The following blog post, unless otherwise noted, was written by a member of Gamasutra’s community.
The thoughts and opinions expressed are those of the writer and not Gamasutra or its parent company.
I am a JET Program participant. My job title is Assistant Language Teacher, which is true at the junior high school where I work, though I am just The [Foreign] Language Teacher at the elementary school. When I don't have classes to teach or lessons to prepare, there's often little I can help with, leaving me lots of free time which I use either to write for IndieGames.com or to practice my game design and programming skills.
One problem we have at the junior high school, which is where English instruction begins in earnest (as opposed to playing around using English), is that we have a lot of things to teach in a short amount of time. This forces us to constantly focus on teaching new stuff. When you combine that with the fact that the textbooks teach grammar points in an... interesting order, it becomes very difficult for us to engage the kids in extensive reading. Extensive reading is basically lots of reading, the reading of things that aren't too difficult and which are inherently interesting to the reader.
This is an important part of learning any language (including your native language) because the more you read, the more grammar patterns and vocabulary you absorb. Although it may not seem like it, reading a lot helps improve all of one's language skills. There are a number of graded reading materials in existence for people learning English as a second language, but because of the order in which Japanese students learn grammar points, none the ones we've found are really appropriate for our students. It doesn't help that Japanese students often have some pretty bad self-confidence issues. If they come up against something that they don't know how to handle, they tend to freeze up and say it's impossible.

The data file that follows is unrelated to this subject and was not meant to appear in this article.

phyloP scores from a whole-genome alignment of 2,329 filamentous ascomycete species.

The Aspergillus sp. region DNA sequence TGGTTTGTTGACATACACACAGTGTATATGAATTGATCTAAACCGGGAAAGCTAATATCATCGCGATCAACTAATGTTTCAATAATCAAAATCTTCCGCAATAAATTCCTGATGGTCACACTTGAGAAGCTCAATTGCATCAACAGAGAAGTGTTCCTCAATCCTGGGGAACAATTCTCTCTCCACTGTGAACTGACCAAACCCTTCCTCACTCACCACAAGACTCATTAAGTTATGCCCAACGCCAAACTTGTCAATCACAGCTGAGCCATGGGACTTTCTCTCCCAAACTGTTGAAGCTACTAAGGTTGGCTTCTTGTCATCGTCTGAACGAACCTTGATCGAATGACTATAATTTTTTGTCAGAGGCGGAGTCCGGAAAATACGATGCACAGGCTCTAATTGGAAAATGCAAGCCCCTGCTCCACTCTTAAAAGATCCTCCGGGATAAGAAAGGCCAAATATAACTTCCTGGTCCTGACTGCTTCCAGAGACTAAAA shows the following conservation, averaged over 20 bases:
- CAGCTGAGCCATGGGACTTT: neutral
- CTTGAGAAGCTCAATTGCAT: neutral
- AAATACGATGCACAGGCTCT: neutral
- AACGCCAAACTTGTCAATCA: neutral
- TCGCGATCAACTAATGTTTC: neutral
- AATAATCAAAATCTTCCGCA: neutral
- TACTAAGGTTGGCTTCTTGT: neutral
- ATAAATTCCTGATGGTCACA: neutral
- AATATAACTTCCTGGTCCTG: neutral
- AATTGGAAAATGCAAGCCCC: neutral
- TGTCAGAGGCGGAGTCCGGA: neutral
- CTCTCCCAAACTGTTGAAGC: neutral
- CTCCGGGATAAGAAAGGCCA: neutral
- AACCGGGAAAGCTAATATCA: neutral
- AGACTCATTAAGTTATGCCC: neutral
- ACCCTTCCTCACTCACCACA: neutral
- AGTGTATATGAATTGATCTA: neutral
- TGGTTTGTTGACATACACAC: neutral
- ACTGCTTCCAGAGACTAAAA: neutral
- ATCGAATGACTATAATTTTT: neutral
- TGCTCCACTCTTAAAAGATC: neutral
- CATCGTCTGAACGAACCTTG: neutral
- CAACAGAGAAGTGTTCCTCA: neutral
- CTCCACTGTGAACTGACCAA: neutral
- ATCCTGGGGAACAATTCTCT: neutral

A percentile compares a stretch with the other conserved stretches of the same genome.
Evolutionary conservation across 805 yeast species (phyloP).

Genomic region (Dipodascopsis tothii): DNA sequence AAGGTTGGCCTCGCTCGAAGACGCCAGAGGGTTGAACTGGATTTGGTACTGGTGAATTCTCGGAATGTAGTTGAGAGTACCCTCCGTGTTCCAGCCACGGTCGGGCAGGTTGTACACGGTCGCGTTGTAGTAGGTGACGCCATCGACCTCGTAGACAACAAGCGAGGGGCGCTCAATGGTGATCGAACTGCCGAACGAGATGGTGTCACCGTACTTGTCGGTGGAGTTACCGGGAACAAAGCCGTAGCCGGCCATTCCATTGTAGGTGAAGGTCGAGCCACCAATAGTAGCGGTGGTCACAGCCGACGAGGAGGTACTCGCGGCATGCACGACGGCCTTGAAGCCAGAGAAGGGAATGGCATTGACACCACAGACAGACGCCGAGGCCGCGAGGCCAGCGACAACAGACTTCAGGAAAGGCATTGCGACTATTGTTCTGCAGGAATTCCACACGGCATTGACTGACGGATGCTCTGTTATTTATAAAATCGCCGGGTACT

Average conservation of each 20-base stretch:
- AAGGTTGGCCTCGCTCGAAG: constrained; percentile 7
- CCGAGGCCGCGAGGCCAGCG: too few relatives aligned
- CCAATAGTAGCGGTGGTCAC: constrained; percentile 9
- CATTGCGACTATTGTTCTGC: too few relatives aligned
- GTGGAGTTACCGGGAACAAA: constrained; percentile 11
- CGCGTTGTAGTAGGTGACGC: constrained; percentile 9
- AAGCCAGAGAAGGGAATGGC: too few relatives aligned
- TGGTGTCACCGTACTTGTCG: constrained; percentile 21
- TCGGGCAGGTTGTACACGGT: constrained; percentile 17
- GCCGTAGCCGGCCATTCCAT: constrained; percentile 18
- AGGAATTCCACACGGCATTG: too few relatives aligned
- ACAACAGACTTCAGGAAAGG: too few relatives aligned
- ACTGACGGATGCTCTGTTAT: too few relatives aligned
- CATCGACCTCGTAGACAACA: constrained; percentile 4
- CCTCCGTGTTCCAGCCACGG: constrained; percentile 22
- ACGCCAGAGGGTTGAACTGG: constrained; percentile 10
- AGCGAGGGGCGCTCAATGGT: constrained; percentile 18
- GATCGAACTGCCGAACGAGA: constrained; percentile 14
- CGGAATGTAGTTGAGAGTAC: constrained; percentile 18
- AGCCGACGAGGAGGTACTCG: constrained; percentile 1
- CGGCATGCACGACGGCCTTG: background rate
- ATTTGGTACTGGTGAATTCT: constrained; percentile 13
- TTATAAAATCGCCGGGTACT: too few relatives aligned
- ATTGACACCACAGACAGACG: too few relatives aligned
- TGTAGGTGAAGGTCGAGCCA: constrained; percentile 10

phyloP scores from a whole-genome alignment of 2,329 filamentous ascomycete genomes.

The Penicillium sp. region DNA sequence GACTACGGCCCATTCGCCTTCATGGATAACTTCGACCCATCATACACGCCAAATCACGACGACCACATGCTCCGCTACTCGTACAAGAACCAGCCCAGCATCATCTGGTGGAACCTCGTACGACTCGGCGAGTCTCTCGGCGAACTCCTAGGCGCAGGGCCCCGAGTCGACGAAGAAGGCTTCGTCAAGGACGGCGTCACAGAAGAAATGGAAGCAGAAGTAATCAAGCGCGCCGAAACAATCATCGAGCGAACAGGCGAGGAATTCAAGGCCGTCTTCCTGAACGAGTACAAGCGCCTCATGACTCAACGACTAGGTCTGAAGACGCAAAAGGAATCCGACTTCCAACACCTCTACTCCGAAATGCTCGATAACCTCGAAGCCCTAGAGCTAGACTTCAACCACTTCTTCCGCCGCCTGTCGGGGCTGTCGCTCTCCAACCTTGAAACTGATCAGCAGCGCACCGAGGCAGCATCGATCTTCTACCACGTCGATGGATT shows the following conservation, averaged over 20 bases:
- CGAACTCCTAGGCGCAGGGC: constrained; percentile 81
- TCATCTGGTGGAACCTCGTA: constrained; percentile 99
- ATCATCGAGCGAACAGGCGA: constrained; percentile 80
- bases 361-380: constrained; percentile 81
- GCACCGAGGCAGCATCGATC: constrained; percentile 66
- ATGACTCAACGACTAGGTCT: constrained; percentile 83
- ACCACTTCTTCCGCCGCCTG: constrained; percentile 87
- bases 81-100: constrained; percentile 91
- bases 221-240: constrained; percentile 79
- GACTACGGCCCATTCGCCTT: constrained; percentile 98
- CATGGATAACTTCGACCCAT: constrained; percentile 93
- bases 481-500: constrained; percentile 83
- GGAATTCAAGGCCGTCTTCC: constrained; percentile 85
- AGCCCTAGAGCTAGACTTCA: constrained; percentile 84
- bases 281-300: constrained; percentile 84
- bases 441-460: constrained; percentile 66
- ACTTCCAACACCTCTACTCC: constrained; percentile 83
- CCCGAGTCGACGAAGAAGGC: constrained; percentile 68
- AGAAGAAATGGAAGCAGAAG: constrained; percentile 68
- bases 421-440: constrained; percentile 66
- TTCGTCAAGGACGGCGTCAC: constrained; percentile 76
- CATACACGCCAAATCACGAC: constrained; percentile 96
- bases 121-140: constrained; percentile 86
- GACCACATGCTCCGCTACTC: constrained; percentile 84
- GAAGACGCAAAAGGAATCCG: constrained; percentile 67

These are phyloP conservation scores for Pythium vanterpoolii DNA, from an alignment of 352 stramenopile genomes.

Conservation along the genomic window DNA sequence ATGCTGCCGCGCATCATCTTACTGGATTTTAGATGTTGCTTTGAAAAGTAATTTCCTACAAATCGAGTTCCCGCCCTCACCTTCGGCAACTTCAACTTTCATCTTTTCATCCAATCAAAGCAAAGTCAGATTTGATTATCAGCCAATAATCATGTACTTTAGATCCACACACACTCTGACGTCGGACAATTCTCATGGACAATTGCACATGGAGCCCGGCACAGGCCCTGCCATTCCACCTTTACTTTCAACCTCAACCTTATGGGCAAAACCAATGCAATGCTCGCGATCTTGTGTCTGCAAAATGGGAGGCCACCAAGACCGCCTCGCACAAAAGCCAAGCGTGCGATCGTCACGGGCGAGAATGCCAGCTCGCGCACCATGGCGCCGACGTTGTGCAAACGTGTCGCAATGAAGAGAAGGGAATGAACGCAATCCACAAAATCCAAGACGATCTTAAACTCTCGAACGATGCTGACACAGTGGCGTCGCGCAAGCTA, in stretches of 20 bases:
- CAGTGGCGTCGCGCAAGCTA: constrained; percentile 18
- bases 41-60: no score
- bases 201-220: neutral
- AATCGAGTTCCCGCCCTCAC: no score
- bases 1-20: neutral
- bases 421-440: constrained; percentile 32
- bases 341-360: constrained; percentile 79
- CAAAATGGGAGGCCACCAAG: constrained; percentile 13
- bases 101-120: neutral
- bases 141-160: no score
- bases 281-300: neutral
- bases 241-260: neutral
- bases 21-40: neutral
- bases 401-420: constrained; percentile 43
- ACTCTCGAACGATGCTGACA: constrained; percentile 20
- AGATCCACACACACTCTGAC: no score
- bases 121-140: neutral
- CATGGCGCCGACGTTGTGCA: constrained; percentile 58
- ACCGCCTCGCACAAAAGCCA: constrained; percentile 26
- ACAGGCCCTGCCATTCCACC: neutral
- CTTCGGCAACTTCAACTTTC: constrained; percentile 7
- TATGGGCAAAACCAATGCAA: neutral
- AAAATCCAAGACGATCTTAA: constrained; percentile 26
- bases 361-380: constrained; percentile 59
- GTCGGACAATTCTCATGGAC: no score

In the past, I've tried to create short stories and dialogues we could give to the kids that would be within their reading skills, but it proved a difficult task which ultimately failed to hold my attention until completion. As impossible as it seems to cram all the things we have to teach into the kids' heads, their list of known vocabulary at the end of the first year of study is woefully limited. That in turn limited what I could do when writing a story. Often times, I ended up with basically the same thing as the textbook dialogues. Boring! If I tried to add a glossary so that I could use more words without sending the students on a dictionary scavenger hunt, I was faced with balancing more freedom to make something interesting with the prospect of a daunting list of new words. Ew?
Between participating in Ludum Dare and writing for IndieGames, though, I've seen a lot of Twine games, and that's given me a bit of an epiphany. Short text adventure games with lots of branches that can be played in any browser worth a grain of salt? Yes, please. Engaging and fun if I write silly enough stories, and playable anywhere the students have internet access. Most of the students have smartphones, which makes internet access a non-issue, and I have a web site at which I can host as many games as I wish. The best part is that exploring all the branches gives them reason to play the same story over and over again, reading text with the same vocabulary words used multiple times in context.
*Looking things up in a dictionary is a valuable skill, by the way, and one we encourage the students to practice, but dictionary quests kinda defeat the point of fun and easy reading that I am trying to achieve with this project.